The following is excerpted from Chapter 1 of the Enterprise 20/20 ebook hosted by HP. The eBook will feature a series of chapters discussing what the enterprise will look like in 2020. Chapter 1, from which this is excerpted, is entitled. "CIO 20/20."
HI, jamal, interesting blog to scrach the "surface", just hopefully Apple's "I" -not really only means ego, it's about "can do" spirit, same wisj to Microsft's Surface, hopefully it goes beyond the surface, capture some insight, still, alternative choice of technology need go hand to hand with diversified talent, to push the world forward. thanks.
Hi, John, thanks for sharing, such alliance is about optimizing the whole customer life cycle experience, and continue the digital transformation, when experiement is going more smooth, more consumer-centric businesses and industries may follow through, but surely there're some bumps and learning curves during the journey. thanks.
We all agree that cloud computing can be cheaper than purchasing your own hardware and software and maintaining your own servers. But, when it comes to cloud computing, one of the questions we need to be concerned with is what the real costs are?
Why does strategic planning fail? I hope the assertion that strategic planning does fail is not a surprise to anyone since it would perpetuate another fallacy of planning. The Harvard Business Review puts the ROI of traditional planning at 34% or less. In fact according to several surveys of top executives only 19% of strategic plans achieve their objectives.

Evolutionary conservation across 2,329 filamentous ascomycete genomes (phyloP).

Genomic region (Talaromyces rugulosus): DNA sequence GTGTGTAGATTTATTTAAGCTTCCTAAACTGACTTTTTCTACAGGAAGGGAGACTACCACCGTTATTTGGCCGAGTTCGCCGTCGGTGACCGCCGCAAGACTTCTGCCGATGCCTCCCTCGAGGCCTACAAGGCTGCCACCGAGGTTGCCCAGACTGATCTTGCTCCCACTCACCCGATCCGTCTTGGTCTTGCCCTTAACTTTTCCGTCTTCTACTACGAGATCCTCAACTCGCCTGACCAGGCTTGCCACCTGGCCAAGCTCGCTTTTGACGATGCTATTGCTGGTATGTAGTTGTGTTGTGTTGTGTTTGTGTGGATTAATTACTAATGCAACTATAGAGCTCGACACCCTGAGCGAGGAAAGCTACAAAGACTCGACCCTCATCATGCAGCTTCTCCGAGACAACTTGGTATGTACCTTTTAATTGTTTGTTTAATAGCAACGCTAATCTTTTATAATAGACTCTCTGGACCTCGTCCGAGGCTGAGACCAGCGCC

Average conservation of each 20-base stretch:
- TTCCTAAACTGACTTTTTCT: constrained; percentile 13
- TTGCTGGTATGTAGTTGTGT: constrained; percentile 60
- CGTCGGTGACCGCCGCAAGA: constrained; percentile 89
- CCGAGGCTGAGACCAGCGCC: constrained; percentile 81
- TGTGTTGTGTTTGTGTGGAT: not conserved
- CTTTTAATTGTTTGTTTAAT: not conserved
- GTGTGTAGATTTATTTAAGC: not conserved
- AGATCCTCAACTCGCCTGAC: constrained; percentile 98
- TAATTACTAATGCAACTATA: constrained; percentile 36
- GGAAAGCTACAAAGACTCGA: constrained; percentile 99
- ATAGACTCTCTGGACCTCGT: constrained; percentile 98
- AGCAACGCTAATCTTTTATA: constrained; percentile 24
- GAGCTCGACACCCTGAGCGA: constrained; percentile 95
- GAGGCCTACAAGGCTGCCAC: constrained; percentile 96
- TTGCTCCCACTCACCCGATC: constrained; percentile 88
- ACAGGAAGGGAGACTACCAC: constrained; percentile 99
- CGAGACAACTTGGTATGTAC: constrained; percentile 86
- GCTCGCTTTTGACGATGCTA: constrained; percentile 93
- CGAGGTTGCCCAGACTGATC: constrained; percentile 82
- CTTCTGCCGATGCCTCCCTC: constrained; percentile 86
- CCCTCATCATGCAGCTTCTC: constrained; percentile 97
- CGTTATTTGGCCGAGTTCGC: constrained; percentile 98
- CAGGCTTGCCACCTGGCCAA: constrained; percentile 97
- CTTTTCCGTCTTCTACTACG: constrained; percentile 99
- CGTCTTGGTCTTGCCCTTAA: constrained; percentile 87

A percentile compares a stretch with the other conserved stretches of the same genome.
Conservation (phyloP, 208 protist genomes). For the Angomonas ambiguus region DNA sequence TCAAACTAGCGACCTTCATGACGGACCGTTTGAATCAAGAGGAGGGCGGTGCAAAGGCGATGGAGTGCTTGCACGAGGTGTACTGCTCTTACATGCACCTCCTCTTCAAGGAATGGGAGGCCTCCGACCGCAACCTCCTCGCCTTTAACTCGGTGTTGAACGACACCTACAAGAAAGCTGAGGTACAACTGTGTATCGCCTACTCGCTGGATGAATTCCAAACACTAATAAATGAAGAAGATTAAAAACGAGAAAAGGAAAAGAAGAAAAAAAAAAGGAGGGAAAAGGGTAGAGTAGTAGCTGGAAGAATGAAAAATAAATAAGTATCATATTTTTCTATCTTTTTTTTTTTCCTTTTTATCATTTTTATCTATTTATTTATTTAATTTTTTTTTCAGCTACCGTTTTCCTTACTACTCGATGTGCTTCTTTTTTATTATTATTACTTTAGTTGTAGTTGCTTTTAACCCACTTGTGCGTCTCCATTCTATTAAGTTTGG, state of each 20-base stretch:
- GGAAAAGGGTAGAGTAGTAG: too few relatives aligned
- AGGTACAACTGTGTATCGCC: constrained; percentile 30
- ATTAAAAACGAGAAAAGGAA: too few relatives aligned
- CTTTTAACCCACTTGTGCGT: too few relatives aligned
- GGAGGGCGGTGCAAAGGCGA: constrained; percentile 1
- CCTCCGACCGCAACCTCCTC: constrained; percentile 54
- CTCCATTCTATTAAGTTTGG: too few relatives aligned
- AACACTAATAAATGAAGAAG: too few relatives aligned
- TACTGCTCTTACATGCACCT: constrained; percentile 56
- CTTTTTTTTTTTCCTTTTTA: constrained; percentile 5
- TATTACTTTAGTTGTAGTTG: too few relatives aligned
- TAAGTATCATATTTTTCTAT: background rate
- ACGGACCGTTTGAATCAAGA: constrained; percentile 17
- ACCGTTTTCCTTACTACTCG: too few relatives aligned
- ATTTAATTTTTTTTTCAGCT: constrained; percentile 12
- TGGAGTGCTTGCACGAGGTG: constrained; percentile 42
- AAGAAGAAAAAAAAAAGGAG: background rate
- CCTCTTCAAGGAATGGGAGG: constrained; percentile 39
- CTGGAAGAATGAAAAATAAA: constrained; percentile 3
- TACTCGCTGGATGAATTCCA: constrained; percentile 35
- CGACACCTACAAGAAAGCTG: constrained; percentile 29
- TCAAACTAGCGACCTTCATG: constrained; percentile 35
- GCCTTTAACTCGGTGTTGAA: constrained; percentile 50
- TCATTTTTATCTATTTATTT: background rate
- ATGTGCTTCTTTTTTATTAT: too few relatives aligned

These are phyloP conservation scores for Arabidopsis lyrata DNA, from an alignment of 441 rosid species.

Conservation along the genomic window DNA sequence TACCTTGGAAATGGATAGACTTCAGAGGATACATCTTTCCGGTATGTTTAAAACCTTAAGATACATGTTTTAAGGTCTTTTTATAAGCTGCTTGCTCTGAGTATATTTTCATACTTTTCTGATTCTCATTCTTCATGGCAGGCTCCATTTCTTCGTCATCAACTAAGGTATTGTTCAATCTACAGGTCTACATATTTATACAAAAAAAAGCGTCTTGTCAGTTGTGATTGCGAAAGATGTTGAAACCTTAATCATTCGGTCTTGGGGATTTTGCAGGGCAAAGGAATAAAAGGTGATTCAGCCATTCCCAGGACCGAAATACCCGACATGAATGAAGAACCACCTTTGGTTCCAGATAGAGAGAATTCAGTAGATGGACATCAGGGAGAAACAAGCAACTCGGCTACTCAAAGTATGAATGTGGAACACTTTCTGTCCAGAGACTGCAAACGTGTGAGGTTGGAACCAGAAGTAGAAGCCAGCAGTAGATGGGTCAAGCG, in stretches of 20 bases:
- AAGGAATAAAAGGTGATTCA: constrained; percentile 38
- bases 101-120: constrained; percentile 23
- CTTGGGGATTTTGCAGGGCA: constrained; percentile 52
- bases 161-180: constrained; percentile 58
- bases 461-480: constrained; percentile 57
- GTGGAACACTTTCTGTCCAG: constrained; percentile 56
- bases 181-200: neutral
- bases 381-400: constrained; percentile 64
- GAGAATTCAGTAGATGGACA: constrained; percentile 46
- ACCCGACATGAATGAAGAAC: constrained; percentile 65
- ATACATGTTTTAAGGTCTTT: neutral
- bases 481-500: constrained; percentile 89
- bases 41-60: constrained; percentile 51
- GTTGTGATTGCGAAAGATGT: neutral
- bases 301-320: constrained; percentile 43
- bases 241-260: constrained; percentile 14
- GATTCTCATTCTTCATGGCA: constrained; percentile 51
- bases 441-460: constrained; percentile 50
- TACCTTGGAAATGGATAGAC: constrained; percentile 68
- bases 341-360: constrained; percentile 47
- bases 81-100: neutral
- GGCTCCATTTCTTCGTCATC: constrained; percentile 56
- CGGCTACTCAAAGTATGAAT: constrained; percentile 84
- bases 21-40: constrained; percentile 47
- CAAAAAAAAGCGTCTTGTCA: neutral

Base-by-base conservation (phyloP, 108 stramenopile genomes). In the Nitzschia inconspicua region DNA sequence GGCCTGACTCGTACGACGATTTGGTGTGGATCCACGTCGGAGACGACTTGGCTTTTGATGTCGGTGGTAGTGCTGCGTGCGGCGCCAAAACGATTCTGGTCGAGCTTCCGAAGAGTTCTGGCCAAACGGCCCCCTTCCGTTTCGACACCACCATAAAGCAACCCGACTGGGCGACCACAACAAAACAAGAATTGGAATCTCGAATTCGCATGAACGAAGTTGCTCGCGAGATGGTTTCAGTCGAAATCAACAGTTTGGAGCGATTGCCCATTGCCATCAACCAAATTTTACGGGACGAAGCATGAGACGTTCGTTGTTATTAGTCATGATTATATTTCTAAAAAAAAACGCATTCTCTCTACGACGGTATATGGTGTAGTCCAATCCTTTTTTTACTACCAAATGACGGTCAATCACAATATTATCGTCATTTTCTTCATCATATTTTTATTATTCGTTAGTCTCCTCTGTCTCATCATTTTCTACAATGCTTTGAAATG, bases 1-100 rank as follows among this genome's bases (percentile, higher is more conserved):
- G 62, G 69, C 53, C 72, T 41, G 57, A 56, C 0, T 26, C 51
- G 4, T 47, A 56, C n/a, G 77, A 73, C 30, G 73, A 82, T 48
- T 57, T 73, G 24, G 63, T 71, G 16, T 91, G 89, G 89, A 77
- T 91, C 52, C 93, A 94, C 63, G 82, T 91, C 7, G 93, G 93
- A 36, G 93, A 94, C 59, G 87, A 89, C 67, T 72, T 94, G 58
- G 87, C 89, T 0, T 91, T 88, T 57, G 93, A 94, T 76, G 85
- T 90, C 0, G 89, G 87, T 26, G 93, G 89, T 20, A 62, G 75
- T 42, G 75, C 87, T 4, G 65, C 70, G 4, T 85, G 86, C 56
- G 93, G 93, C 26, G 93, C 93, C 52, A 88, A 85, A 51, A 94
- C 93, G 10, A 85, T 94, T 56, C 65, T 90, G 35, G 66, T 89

Ten days have passed since the announcement of the Datatel and SunGard deal. Although the updates from both companies have stopped, the speculation, conjecture, and hyperbole from the industry and customer communities have not. Even if we had a crystal ball it probably wouldn’t help us see with any certainty what the future holds 12 or 18 months from now let alone beyond that.
Look at any US college website and you find the usual set of icons to connect, share or follow in social media. Facebook and Twitter are the obligatory links with LinkedIn, YouTube, and Flickr almost as common along with one or more RSS feeds. This is no different for the average company or non-profit.
The Fallacy of Planning says we are terrible at planning how long something will take and how much it will cost. Restated another way, the planning fallacy is people’s tendency to underestimate what it will take to get something done. The phenomenon of the planning fallacy ought not be a big surprise to any CIO or project management professional given the attention it has received over the years. What may be a surprise though is the pervasiveness of the fallacy of planning in our organizations and the cumulative impact it has on IT and the CIO’s reputation for delivering results.
Early August is often the calm before the storm for campus IT departments. Summer sessions are wrapping up and there are about 30 days until the fall term begins. Like many CIO’s, your project management system reflects ambitious project schedules for the summer to take advantage of everyone being away and the availability of funds from your new budget. It is during this time of year project management controls often get relaxed causing unnecessary project delays on the critical path to preparing for fall classes.